Celebratio Mathematica

Karen Uhlenbeck

UT Austin mathematics professor wins National Medal of Science

by UT News, The University of Texas, Austin

Dr. Kar­en K. Uh­len­beck, a pro­fess­or of math­em­at­ics at The Uni­versity of Texas at Aus­tin, has been awar­ded the Na­tion­al Medal of Sci­ence. She is one of 12 renowned Amer­ic­an sci­ent­ists and en­gin­eers to re­ceive the hon­or, which will be presen­ted at an awards din­ner sched­uled for Fri­day (Dec. 1) in Wash­ing­ton, D.C.

In an­noun­cing the Year 2000 Na­tion­al Medal of Sci­ence win­ners, Pres­id­ent Bill Clin­ton paid trib­ute to this group of sci­entif­ic lead­ers, who have set new dir­ec­tions in so­cial policy, neur­os­cience, bio­logy, chem­istry, bioen­gin­eer­ing, math­em­at­ics, phys­ics and earth and en­vir­on­ment­al sci­ences.

“These ex­cep­tion­al sci­ent­ists and en­gin­eers have trans­formed our world and en­hanced our daily lives,” Pres­id­ent Clin­ton said. “Their ima­gin­a­tion and in­genu­ity will con­tin­ue to in­spire fu­ture gen­er­a­tions of Amer­ic­an sci­ent­ists to re­main at the cut­ting edge of sci­entif­ic dis­cov­ery and tech­no­lo­gic­al in­nov­a­tion.”

Uh­len­beck, who holds the Sid W. Richard­son Found­a­tion Re­gents Chair in Math­em­at­ics, con­ducts re­search in geo­metry and par­tial dif­fer­en­tial equa­tions and stud­ies ap­plic­a­tions of geo­metry to large-scale prob­lems in high-en­ergy phys­ics. She also is in­ter­ested in the ways that new com­plex math­em­at­ic­al con­cepts find uses in re­search in oth­er areas of sci­ence, such as eco­logy, mo­lecu­lar bio­logy and the struc­ture of ma­ter­i­als.

“I am grate­ful to both the math­em­at­ics de­part­ment of The Uni­versity of Texas and to the gen­er­ous be­ne­fact­ors who en­dowed the Re­gents Chair. With this sup­port and money, I have been able to ac­com­plish quite a lot, both in the sub­ject of math­em­at­ics and in sup­port­ing and en­cour­aging the next gen­er­a­tion of math­em­aticians,” Uh­len­beck said.

The Na­tion­al Medal of Sci­ence is some­times re­ferred to as Amer­ica’s No­bel Prize. Uh­len­beck re­ceived her medal for her pi­on­eer­ing con­tri­bu­tions to glob­al ana­lys­is and gauge the­ory that res­ul­ted in ad­vances in math­em­at­ic­al phys­ics and the the­ory of par­tial dif­fer­en­tial equa­tions. Spokes­men for the Na­tion­al Sci­ence Found­a­tion, which ad­min­is­ters the Na­tion­al Medals of Sci­ence for the White House, said Uh­len­beck stands out as one of the founders of geo­metry based on ana­lyt­ic­al meth­ods.

The NSF also cited her lead­er­ship as a ment­or for wo­men and minor­it­ies in math­em­at­ics edu­ca­tion. She and her cowork­er, Chuu- Li­an Terng, are the or­gan­izers of a ment­or­ing pro­gram for wo­men math­em­aticians, which is held at the In­sti­tute for Ad­vanced Study each spring.

“I feel very humble, as many great­er sci­ent­ists have re­ceived this award. I hope that my ac­cept­ance will serve as en­cour­age­ment to young wo­men sci­ent­ists and math­em­aticians,” Uh­len­beck said. Uh­len­beck said it is not easy to de­scribe her work in geo­metry in non-tech­nic­al lan­guage, a prob­lem she has in com­mon with most re­search math­em­aticians.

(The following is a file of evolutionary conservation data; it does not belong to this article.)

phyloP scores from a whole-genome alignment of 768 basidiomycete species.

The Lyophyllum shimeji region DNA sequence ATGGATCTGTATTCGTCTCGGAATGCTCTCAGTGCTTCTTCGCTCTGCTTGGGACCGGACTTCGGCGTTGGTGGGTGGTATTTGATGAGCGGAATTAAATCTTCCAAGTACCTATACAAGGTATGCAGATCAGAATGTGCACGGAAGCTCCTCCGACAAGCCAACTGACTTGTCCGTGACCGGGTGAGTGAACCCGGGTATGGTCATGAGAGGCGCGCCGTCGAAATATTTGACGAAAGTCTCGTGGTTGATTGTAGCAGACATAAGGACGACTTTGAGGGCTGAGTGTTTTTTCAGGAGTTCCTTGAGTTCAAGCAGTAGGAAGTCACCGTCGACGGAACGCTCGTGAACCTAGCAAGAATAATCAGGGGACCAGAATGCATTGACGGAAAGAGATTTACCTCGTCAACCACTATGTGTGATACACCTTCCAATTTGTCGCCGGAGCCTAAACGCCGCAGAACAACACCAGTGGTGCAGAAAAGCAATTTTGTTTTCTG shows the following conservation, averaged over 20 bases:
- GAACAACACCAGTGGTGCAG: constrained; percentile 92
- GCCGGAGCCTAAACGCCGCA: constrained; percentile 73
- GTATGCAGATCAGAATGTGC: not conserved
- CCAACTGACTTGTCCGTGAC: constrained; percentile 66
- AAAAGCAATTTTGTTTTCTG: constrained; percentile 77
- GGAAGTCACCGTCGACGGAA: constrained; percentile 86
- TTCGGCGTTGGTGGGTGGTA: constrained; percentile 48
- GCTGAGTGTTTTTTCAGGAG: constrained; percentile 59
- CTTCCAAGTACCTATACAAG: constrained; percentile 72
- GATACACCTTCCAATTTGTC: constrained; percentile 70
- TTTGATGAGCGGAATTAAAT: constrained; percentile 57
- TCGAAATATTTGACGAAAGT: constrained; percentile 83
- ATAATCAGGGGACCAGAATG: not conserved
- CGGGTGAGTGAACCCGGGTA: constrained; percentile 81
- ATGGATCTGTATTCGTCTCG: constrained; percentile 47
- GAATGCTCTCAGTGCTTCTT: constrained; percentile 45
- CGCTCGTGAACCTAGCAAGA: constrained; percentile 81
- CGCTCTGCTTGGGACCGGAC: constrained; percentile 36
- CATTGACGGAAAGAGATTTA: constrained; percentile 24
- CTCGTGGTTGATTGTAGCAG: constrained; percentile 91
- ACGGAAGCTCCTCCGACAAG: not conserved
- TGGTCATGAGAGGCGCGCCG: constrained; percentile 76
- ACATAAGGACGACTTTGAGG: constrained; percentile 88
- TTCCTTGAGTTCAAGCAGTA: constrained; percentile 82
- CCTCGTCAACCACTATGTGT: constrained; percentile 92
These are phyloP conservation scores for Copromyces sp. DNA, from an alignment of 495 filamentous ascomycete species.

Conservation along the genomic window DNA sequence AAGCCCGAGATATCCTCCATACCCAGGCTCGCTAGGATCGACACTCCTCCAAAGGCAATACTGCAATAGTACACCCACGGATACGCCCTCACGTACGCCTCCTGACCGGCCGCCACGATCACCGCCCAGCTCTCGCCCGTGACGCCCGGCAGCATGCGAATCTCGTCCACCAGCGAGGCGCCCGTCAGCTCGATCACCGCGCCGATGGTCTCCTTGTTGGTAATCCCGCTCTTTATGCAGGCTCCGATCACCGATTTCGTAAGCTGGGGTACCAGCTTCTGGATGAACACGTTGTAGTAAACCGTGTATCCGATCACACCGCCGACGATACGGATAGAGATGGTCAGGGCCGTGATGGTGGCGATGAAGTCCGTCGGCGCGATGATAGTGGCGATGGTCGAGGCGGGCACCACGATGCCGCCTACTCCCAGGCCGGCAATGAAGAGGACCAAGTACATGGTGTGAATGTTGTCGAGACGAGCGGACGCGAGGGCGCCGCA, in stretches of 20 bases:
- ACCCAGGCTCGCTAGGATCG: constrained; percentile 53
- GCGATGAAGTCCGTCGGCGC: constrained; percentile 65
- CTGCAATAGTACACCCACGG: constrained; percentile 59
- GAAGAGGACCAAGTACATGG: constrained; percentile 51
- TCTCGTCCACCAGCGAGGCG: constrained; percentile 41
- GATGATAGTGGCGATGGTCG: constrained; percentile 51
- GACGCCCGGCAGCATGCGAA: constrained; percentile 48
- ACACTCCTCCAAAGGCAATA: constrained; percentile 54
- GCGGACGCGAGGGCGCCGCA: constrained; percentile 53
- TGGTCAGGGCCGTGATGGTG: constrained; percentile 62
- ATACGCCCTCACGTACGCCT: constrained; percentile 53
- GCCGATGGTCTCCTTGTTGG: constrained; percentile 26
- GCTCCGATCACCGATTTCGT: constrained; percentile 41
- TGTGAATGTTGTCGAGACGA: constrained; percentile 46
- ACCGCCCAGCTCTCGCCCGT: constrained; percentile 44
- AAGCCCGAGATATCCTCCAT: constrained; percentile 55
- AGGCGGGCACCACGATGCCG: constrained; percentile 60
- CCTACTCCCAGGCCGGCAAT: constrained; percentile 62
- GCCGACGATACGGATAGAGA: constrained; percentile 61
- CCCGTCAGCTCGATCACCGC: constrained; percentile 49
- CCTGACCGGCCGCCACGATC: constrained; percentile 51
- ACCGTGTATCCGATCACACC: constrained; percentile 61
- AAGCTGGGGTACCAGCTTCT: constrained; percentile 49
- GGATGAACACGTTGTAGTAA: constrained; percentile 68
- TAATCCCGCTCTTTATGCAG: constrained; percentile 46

“Math­em­at­ics is a dis­cip­line which takes ideas from all branches of sci­ence and ex­tends, con­structs and de­vel­ops fur­ther these ideas in­to a body of res­ults that we usu­ally refer to as the­or­ems. These ideas can be used in­de­pend­ently as a lan­guage to de­scribe new pro­cesses that have noth­ing to do with the ori­gin­al source,” she ex­plained. “For ex­ample, I study bubbles, that ori­gin­ate with soap bubbles. But I use them in ab­stract con­texts, where they can be used to in­vest­ig­ate the shape of space or to study the struc­ture of ma­ter­i­als.

“A ba­sic idea in high en­ergy phys­ics is part of the de­scrip­tion of col­or and charm (gauge the­ory). I study this ab­stractly, and have found ways to use this in the study of waves and mag­net­ic ma­ter­i­als. Oth­er math­em­aticians have used my work in the study of space-time and in string the­ory,” she said.

Uh­len­beck said the group she works with at UT Aus­tin “spe­cial­izes in look­ing for new ideas in math­em­at­ics in the work of oth­er sci­ences. While our primary work is the­or­et­ic­al phys­ics, we have a mem­ber who thinks about how DNA coils. I have been fas­cin­ated by a num­ber of equa­tions I learned about from phys­i­cists who study plasma and flu­id flow.” She ad­ded that “in com­mon with all ba­sic re­search­ers, math­em­aticians do not ex­pect im­me­di­ate ap­plic­a­tions, al­though we do ex­pect the ideas we de­vel­op to be around for cen­tur­ies. The kinds of math­em­at­ics that are used in ap­plic­a­tions have be­come di­verse, and we don’t try hard to second guess what will be use­ful next year.”

Uh­len­beck, who was awar­ded a Ma­cAr­thur Found­a­tion fel­low­ship in 1983, has taught at UT Aus­tin since 1987. She was born in Clev­e­land and grew up in New Jer­sey. She gradu­ated from the Uni­versity of Michigan and earned her Ph.D. at Bran­de­is Uni­versity, with a Na­tion­al Sci­ence Found­a­tion gradu­ate fel­low­ship. Ten of the 12 sci­ence medal­lists this year, in­clud­ing Uh­len­beck, re­ceived NSF sup­port for por­tions of their aca­dem­ic or re­search ca­reers.

She was a Woo­drow Wilson Fel­low, a Sloan Fel­low and an Al­bert Ein­stein Fel­low at the In­sti­tute for Ad­vanced Study. She is a re­cip­i­ent of the Com­mon Wealth Award for Sci­ence and In­ven­tion, and a mem­ber of the Amer­ic­an Academy of Arts and Sci­ences and the Na­tion­al Academy of Sci­ence. Uh­len­beck is co-au­thor of In­stan­tons and Four-Man­i­fold To­po­logy, pub­lished in 1983, and her work has con­trib­uted to the dis­cov­ery of a new four-di­men­sion­al space-time. She is a mem­ber of the Texas In­sti­tute for Com­pu­ta­tion­al and Ap­plied Math­em­at­ics.